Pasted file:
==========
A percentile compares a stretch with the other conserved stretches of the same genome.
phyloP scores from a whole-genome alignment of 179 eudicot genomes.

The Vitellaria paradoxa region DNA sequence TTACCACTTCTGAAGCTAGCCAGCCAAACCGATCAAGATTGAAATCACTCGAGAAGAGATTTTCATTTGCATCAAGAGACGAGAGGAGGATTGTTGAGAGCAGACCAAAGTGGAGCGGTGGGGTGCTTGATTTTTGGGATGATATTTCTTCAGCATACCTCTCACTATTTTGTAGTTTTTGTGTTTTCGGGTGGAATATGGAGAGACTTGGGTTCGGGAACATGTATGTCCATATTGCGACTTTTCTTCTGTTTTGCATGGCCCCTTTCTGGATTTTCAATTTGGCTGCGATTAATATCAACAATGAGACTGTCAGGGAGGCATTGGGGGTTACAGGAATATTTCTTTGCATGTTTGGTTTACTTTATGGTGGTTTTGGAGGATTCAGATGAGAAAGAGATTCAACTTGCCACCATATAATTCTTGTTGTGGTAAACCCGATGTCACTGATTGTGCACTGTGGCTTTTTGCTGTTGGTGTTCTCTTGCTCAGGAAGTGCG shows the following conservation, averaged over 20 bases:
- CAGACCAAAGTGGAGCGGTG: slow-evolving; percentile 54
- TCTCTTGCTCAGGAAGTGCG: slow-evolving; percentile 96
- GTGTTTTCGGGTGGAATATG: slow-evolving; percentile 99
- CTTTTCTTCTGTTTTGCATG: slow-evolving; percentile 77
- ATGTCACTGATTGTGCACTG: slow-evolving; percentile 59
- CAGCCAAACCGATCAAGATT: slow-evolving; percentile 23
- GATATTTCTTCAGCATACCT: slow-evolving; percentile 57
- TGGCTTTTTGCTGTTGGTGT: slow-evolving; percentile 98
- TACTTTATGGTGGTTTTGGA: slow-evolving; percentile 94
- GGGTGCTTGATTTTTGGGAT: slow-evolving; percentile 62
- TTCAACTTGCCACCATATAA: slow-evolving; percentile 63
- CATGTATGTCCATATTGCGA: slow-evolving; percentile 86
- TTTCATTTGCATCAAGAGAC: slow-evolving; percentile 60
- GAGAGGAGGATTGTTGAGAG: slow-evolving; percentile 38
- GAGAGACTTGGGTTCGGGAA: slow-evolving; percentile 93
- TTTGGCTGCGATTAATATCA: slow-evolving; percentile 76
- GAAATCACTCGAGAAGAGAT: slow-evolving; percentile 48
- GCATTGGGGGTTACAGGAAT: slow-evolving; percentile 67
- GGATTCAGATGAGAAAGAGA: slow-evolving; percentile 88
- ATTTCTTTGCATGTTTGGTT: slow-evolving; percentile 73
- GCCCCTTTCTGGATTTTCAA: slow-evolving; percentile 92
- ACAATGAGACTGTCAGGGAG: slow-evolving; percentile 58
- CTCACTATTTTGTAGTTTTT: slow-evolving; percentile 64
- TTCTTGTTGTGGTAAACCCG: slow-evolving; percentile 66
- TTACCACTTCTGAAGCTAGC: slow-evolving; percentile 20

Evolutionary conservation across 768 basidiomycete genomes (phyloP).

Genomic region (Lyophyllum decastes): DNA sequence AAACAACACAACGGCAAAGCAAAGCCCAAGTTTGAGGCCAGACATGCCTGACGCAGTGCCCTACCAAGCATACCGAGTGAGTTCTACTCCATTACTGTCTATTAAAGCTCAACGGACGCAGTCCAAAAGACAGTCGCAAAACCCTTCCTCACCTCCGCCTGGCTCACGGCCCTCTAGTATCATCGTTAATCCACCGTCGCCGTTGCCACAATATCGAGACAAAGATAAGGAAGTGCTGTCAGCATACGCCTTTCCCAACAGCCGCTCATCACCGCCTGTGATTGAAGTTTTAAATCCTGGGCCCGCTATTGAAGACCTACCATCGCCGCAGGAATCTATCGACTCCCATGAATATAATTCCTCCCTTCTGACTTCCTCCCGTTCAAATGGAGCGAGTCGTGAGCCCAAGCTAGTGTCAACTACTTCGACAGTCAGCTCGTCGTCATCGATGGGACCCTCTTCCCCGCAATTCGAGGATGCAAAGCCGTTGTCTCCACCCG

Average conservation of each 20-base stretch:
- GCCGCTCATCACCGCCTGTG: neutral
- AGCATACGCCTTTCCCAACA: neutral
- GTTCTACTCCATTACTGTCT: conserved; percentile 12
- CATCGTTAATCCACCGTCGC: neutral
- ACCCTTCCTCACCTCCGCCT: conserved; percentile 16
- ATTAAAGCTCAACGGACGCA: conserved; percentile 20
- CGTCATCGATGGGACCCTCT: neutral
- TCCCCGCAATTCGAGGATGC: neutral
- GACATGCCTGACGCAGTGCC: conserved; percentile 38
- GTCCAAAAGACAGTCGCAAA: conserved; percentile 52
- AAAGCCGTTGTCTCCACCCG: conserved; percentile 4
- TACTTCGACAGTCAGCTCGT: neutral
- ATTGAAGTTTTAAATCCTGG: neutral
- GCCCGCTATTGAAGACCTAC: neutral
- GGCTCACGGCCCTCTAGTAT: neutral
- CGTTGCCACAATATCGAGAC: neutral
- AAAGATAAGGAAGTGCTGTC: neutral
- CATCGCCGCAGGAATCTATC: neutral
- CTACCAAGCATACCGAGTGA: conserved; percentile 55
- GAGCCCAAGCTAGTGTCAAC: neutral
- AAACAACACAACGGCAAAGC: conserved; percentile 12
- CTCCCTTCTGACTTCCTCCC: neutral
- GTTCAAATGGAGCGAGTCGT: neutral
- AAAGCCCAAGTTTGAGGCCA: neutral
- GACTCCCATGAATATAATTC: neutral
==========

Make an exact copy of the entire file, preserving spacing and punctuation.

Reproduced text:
A percentile compares a stretch with the other conserved stretches of the same genome.
phyloP scores from a whole-genome alignment of 179 eudicot genomes.

The Vitellaria paradoxa region DNA sequence TTACCACTTCTGAAGCTAGCCAGCCAAACCGATCAAGATTGAAATCACTCGAGAAGAGATTTTCATTTGCATCAAGAGACGAGAGGAGGATTGTTGAGAGCAGACCAAAGTGGAGCGGTGGGGTGCTTGATTTTTGGGATGATATTTCTTCAGCATACCTCTCACTATTTTGTAGTTTTTGTGTTTTCGGGTGGAATATGGAGAGACTTGGGTTCGGGAACATGTATGTCCATATTGCGACTTTTCTTCTGTTTTGCATGGCCCCTTTCTGGATTTTCAATTTGGCTGCGATTAATATCAACAATGAGACTGTCAGGGAGGCATTGGGGGTTACAGGAATATTTCTTTGCATGTTTGGTTTACTTTATGGTGGTTTTGGAGGATTCAGATGAGAAAGAGATTCAACTTGCCACCATATAATTCTTGTTGTGGTAAACCCGATGTCACTGATTGTGCACTGTGGCTTTTTGCTGTTGGTGTTCTCTTGCTCAGGAAGTGCG shows the following conservation, averaged over 20 bases:
- CAGACCAAAGTGGAGCGGTG: slow-evolving; percentile 54
- TCTCTTGCTCAGGAAGTGCG: slow-evolving; percentile 96
- GTGTTTTCGGGTGGAATATG: slow-evolving; percentile 99
- CTTTTCTTCTGTTTTGCATG: slow-evolving; percentile 77
- ATGTCACTGATTGTGCACTG: slow-evolving; percentile 59
- CAGCCAAACCGATCAAGATT: slow-evolving; percentile 23
- GATATTTCTTCAGCATACCT: slow-evolving; percentile 57
- TGGCTTTTTGCTGTTGGTGT: slow-evolving; percentile 98
- TACTTTATGGTGGTTTTGGA: slow-evolving; percentile 94
- GGGTGCTTGATTTTTGGGAT: slow-evolving; percentile 62
- TTCAACTTGCCACCATATAA: slow-evolving; percentile 63
- CATGTATGTCCATATTGCGA: slow-evolving; percentile 86
- TTTCATTTGCATCAAGAGAC: slow-evolving; percentile 60
- GAGAGGAGGATTGTTGAGAG: slow-evolving; percentile 38
- GAGAGACTTGGGTTCGGGAA: slow-evolving; percentile 93
- TTTGGCTGCGATTAATATCA: slow-evolving; percentile 76
- GAAATCACTCGAGAAGAGAT: slow-evolving; percentile 48
- GCATTGGGGGTTACAGGAAT: slow-evolving; percentile 67
- GGATTCAGATGAGAAAGAGA: slow-evolving; percentile 88
- ATTTCTTTGCATGTTTGGTT: slow-evolving; percentile 73
- GCCCCTTTCTGGATTTTCAA: slow-evolving; percentile 92
- ACAATGAGACTGTCAGGGAG: slow-evolving; percentile 58
- CTCACTATTTTGTAGTTTTT: slow-evolving; percentile 64
- TTCTTGTTGTGGTAAACCCG: slow-evolving; percentile 66
- TTACCACTTCTGAAGCTAGC: slow-evolving; percentile 20

Evolutionary conservation across 768 basidiomycete genomes (phyloP).

Genomic region (Lyophyllum decastes): DNA sequence AAACAACACAACGGCAAAGCAAAGCCCAAGTTTGAGGCCAGACATGCCTGACGCAGTGCCCTACCAAGCATACCGAGTGAGTTCTACTCCATTACTGTCTATTAAAGCTCAACGGACGCAGTCCAAAAGACAGTCGCAAAACCCTTCCTCACCTCCGCCTGGCTCACGGCCCTCTAGTATCATCGTTAATCCACCGTCGCCGTTGCCACAATATCGAGACAAAGATAAGGAAGTGCTGTCAGCATACGCCTTTCCCAACAGCCGCTCATCACCGCCTGTGATTGAAGTTTTAAATCCTGGGCCCGCTATTGAAGACCTACCATCGCCGCAGGAATCTATCGACTCCCATGAATATAATTCCTCCCTTCTGACTTCCTCCCGTTCAAATGGAGCGAGTCGTGAGCCCAAGCTAGTGTCAACTACTTCGACAGTCAGCTCGTCGTCATCGATGGGACCCTCTTCCCCGCAATTCGAGGATGCAAAGCCGTTGTCTCCACCCG

Average conservation of each 20-base stretch:
- GCCGCTCATCACCGCCTGTG: neutral
- AGCATACGCCTTTCCCAACA: neutral
- GTTCTACTCCATTACTGTCT: conserved; percentile 12
- CATCGTTAATCCACCGTCGC: neutral
- ACCCTTCCTCACCTCCGCCT: conserved; percentile 16
- ATTAAAGCTCAACGGACGCA: conserved; percentile 20
- CGTCATCGATGGGACCCTCT: neutral
- TCCCCGCAATTCGAGGATGC: neutral
- GACATGCCTGACGCAGTGCC: conserved; percentile 38
- GTCCAAAAGACAGTCGCAAA: conserved; percentile 52
- AAAGCCGTTGTCTCCACCCG: conserved; percentile 4
- TACTTCGACAGTCAGCTCGT: neutral
- ATTGAAGTTTTAAATCCTGG: neutral
- GCCCGCTATTGAAGACCTAC: neutral
- GGCTCACGGCCCTCTAGTAT: neutral
- CGTTGCCACAATATCGAGAC: neutral
- AAAGATAAGGAAGTGCTGTC: neutral
- CATCGCCGCAGGAATCTATC: neutral
- CTACCAAGCATACCGAGTGA: conserved; percentile 55
- GAGCCCAAGCTAGTGTCAAC: neutral
- AAACAACACAACGGCAAAGC: conserved; percentile 12
- CTCCCTTCTGACTTCCTCCC: neutral
- GTTCAAATGGAGCGAGTCGT: neutral
- AAAGCCCAAGTTTGAGGCCA: neutral
- GACTCCCATGAATATAATTC: neutral